Play has no limits. The PlayStation 5 is almost here. Experience it all with a whole new generation of PlayStation® games. Register your interest for the latest news on PS5 console release and pre-order! T&Cs apply.
Sony’s next-generation PlayStation 5 console comes in two models; premium and digital editions. The anticipated release date for the PS5 is mid-November 2020 and it will go up against Microsoft’s Xbox Series X and rumoured Series S consoles. It’s defining feature is its bespoke, customised CPU, GPU and SSD storage solution, its virtual reality support, and its first-party exclusive games.
Unique, customised hardware could offer power advantage
Virtual reality support
New Spider-Man, Horizon Zero Dawn, Gran Turismo and Ratchet & Clank games
Remodelled DualSense controller
Complete overhaul of the dashboard and user-interface
4K Blu-ray support in premium model
Backwards compatible with most popular PS4 games
Bold new design
PS5 price expected to be quite high
Launch line-up may not be as strong as competitor
Bespoke hardware has created problems in the past with multiformat games
Restricted availability of PlayStation Now
No competing streaming service to xCloud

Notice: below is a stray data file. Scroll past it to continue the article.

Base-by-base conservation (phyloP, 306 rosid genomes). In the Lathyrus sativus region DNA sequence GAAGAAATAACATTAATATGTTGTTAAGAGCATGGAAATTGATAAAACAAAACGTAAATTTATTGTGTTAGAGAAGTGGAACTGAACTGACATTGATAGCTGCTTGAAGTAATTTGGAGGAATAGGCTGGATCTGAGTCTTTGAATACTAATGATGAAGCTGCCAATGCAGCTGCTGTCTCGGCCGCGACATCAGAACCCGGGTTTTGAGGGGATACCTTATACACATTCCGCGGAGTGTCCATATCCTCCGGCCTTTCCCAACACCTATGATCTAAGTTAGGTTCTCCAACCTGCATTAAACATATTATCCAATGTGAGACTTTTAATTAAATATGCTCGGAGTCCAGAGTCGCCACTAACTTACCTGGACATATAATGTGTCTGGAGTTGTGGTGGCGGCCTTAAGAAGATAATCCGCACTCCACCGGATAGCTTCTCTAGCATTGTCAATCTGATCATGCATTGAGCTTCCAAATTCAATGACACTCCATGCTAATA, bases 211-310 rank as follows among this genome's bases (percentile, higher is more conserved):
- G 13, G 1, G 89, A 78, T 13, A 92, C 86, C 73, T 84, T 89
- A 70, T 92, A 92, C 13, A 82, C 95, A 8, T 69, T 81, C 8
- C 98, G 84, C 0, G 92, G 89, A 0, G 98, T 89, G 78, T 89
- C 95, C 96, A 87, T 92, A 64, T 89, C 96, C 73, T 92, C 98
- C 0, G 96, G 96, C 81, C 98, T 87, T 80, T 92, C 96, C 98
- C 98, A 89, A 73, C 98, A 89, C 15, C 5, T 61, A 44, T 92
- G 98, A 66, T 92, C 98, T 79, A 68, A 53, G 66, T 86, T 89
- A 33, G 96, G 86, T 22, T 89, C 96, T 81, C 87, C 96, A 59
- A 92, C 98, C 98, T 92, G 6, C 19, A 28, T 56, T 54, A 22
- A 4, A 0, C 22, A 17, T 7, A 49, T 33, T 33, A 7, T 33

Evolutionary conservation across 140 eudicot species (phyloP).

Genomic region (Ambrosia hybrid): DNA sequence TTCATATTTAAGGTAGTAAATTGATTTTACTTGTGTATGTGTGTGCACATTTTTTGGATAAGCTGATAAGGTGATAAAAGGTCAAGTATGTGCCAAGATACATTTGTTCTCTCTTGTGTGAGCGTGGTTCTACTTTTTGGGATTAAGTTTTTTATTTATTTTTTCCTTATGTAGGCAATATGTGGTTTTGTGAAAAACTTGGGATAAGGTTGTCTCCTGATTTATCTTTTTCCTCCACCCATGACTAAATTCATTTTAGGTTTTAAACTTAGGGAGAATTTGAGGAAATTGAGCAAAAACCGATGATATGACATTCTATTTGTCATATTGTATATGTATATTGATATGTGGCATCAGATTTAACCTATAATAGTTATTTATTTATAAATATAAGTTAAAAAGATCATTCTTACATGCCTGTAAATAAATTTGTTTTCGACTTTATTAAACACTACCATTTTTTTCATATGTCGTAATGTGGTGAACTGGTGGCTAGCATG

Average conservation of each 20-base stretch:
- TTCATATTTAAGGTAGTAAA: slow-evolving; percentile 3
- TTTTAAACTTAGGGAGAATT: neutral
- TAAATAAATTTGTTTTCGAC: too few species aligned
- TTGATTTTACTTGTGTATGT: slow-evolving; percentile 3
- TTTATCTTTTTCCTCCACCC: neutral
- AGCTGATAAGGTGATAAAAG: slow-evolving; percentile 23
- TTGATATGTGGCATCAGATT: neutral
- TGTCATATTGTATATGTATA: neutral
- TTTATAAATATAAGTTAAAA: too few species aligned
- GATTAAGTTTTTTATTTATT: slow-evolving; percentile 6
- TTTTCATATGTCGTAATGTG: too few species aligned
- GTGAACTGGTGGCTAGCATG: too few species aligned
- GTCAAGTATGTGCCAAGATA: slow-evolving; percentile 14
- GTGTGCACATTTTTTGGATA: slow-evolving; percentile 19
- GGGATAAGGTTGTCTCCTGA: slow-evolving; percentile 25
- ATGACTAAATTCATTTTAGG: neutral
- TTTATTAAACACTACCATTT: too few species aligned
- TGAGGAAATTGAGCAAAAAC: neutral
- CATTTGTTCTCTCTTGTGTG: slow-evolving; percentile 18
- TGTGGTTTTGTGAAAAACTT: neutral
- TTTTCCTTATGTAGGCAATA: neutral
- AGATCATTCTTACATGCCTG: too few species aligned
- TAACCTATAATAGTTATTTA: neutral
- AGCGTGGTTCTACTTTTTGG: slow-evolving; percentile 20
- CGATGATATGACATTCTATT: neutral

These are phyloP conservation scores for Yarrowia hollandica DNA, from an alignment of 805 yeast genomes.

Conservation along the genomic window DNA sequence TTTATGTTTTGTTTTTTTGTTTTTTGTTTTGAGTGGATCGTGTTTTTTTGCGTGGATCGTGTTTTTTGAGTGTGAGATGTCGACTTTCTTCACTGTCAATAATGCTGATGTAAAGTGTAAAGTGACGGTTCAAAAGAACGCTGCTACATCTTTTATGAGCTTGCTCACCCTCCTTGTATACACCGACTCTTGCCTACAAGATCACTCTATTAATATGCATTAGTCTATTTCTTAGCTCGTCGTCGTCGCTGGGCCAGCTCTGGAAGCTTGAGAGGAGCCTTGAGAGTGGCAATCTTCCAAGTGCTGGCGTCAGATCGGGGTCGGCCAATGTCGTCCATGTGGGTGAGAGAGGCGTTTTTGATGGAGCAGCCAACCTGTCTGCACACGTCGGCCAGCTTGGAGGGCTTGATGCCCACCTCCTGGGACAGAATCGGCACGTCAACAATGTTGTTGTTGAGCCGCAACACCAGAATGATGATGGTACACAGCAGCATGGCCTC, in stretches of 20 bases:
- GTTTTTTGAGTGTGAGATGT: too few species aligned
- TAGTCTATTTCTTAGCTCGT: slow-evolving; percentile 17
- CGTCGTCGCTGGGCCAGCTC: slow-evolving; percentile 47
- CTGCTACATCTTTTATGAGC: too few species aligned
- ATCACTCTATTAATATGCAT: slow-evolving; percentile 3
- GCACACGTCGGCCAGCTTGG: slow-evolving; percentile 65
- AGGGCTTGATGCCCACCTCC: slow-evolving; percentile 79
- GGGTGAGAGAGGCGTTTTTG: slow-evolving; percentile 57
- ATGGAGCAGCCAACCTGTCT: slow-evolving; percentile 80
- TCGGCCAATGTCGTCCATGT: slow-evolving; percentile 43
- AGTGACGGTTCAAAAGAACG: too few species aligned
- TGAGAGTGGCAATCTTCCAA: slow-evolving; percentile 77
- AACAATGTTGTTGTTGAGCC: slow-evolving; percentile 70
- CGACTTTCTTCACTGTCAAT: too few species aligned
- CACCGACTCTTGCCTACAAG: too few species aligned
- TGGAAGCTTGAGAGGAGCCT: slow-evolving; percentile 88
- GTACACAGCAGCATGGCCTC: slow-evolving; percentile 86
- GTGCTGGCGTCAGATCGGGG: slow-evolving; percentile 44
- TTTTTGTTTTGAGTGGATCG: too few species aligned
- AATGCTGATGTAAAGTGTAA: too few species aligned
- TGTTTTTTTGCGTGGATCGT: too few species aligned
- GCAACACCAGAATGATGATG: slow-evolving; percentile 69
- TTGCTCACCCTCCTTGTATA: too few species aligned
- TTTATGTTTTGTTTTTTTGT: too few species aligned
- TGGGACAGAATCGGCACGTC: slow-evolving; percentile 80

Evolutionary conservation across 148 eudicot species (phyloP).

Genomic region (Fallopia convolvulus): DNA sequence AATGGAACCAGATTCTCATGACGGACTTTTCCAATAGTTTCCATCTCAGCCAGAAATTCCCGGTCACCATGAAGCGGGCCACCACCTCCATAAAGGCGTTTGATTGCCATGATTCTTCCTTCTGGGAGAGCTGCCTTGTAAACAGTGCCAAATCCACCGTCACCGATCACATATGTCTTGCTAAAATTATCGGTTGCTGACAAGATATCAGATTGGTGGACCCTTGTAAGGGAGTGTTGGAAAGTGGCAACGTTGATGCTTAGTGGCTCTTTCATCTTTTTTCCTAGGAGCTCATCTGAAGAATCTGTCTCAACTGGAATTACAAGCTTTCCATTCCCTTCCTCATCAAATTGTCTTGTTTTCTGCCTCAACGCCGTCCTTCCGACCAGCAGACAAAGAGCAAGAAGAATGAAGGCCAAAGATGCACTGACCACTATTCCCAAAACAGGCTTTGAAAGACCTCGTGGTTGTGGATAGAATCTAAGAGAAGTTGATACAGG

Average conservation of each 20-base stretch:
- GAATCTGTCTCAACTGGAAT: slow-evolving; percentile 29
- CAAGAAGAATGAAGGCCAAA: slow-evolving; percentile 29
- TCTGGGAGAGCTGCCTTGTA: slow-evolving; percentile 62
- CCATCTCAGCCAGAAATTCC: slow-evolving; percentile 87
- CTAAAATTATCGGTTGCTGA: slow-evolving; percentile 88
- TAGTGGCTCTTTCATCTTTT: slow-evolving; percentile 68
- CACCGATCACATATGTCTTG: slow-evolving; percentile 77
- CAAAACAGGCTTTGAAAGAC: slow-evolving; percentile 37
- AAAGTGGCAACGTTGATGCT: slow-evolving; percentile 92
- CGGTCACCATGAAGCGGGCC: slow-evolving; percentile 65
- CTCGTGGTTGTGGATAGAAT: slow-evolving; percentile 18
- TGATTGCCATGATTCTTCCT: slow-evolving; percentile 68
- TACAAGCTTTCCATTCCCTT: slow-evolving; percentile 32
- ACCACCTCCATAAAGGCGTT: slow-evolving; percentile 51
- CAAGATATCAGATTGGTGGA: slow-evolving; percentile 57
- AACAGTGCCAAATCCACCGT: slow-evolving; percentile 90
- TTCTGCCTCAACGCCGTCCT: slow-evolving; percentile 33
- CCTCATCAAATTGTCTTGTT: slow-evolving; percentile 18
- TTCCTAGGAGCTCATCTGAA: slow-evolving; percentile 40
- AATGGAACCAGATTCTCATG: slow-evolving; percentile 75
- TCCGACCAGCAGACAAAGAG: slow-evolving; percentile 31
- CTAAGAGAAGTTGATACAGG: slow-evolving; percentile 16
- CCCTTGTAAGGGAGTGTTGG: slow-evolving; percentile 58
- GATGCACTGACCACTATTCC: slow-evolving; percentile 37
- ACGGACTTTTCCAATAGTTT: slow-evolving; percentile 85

Not as connected to PC and mobile ecosystems
Dramatic new design takes some getting used to
Only an 825GB intenteral HD
Gamers with a long memory may remember the 1970s and the first generation of video game consoles. The Magnavox Odyssey may not be as fondly remembered as the Nintendo Entertainment System, Sega Mega Drive or Atari 2600, but it kicked off a tradition that still occurs today.
Ever since then, consoles have cycled in generations. Each brings with it a huge leap in technology and gaming experiences and no end of excitement.
In November 2020, the eighth generation of consoles will officially close, and the ninth generation will begin. The two consoles leading the pursuit for gaming greatness are the Xbox Series X and the PlayStation 5. There is some debate amongst gamers as to whether the Nintendo Switch was an early entry into the ninth generation, but regardless, it’s not trying to compete at the tip of the technical spear like its peers.
For many, it’s a case of PS5 vs XSX. Microsoft released many of the details for its Xbox Series X console at the end of 2019 and you can read all about it here. Sony, however, waited until 11 June 2020 to reveal its console and key games to the world. Let’s look at what this means for Brits.
Manufacturer: Sony Computer Entertainment Release Date: November 2020 Price:£449 premium model, £359 digital Estimated Dimensions: 23cm (d) × 10cm (w) × 40cm (h) Estimated Weight: 4.78kg CPU: 8-core AMD Zen 2, 3.5 GHz variable frequency Power: 10.28 teraflops GPU: Custom AMD RDNA 2-based GPU Storage: NVMe M.2 825GB at 5.5GB/s to 9GB/s read speed Memory: 16GB GDDR6 256-bit with 448GB/s bandwidth Controller: DualSense, PSVR Features: 3D audio, ray-tracing, 8K ready, HDMI 2.1 Optical: 4K UHD Blu-ray (premium model only) Compatible: PS5, some PS4, some PSVR Predecessor: PlayStation 4
Pre-oder the new PlayStation 5!
Play has no limits. The PlayStation 5 is almost here. Experience it all with a whole new generation of PlayStation® games. Register your interest for the latest news on PS5 console release and pre-order! T&Cs apply.